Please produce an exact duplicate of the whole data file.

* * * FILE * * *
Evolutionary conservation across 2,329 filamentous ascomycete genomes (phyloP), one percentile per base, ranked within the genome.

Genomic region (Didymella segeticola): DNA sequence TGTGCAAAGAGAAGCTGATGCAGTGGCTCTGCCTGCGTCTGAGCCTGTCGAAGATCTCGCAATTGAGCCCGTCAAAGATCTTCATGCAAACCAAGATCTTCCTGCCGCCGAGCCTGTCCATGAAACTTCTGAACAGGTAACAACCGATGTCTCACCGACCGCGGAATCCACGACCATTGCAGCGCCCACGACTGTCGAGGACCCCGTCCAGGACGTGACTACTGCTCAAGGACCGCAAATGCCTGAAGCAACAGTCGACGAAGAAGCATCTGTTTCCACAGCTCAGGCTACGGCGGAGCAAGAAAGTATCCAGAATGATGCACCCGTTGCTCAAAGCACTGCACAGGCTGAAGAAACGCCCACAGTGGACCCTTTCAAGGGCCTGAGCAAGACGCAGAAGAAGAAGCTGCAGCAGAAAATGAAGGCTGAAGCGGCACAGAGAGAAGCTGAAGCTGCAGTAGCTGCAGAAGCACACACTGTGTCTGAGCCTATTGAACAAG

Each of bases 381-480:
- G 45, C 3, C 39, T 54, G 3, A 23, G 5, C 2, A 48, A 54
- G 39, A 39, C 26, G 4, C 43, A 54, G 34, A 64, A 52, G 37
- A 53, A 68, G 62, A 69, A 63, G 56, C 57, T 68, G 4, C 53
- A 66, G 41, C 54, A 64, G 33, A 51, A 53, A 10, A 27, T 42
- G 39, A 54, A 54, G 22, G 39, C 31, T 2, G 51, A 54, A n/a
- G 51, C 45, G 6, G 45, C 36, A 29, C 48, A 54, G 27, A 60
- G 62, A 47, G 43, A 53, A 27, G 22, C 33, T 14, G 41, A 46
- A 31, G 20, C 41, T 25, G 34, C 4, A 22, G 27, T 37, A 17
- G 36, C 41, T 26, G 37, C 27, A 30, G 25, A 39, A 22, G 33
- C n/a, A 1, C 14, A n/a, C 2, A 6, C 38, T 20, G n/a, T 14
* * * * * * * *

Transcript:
Evolutionary conservation across 2,329 filamentous ascomycete genomes (phyloP), one percentile per base, ranked within the genome.

Genomic region (Didymella segeticola): DNA sequence TGTGCAAAGAGAAGCTGATGCAGTGGCTCTGCCTGCGTCTGAGCCTGTCGAAGATCTCGCAATTGAGCCCGTCAAAGATCTTCATGCAAACCAAGATCTTCCTGCCGCCGAGCCTGTCCATGAAACTTCTGAACAGGTAACAACCGATGTCTCACCGACCGCGGAATCCACGACCATTGCAGCGCCCACGACTGTCGAGGACCCCGTCCAGGACGTGACTACTGCTCAAGGACCGCAAATGCCTGAAGCAACAGTCGACGAAGAAGCATCTGTTTCCACAGCTCAGGCTACGGCGGAGCAAGAAAGTATCCAGAATGATGCACCCGTTGCTCAAAGCACTGCACAGGCTGAAGAAACGCCCACAGTGGACCCTTTCAAGGGCCTGAGCAAGACGCAGAAGAAGAAGCTGCAGCAGAAAATGAAGGCTGAAGCGGCACAGAGAGAAGCTGAAGCTGCAGTAGCTGCAGAAGCACACACTGTGTCTGAGCCTATTGAACAAG

Each of bases 381-480:
- G 45, C 3, C 39, T 54, G 3, A 23, G 5, C 2, A 48, A 54
- G 39, A 39, C 26, G 4, C 43, A 54, G 34, A 64, A 52, G 37
- A 53, A 68, G 62, A 69, A 63, G 56, C 57, T 68, G 4, C 53
- A 66, G 41, C 54, A 64, G 33, A 51, A 53, A 10, A 27, T 42
- G 39, A 54, A 54, G 22, G 39, C 31, T 2, G 51, A 54, A n/a
- G 51, C 45, G 6, G 45, C 36, A 29, C 48, A 54, G 27, A 60
- G 62, A 47, G 43, A 53, A 27, G 22, C 33, T 14, G 41, A 46
- A 31, G 20, C 41, T 25, G 34, C 4, A 22, G 27, T 37, A 17
- G 36, C 41, T 26, G 37, C 27, A 30, G 25, A 39, A 22, G 33
- C n/a, A 1, C 14, A n/a, C 2, A 6, C 38, T 20, G n/a, T 14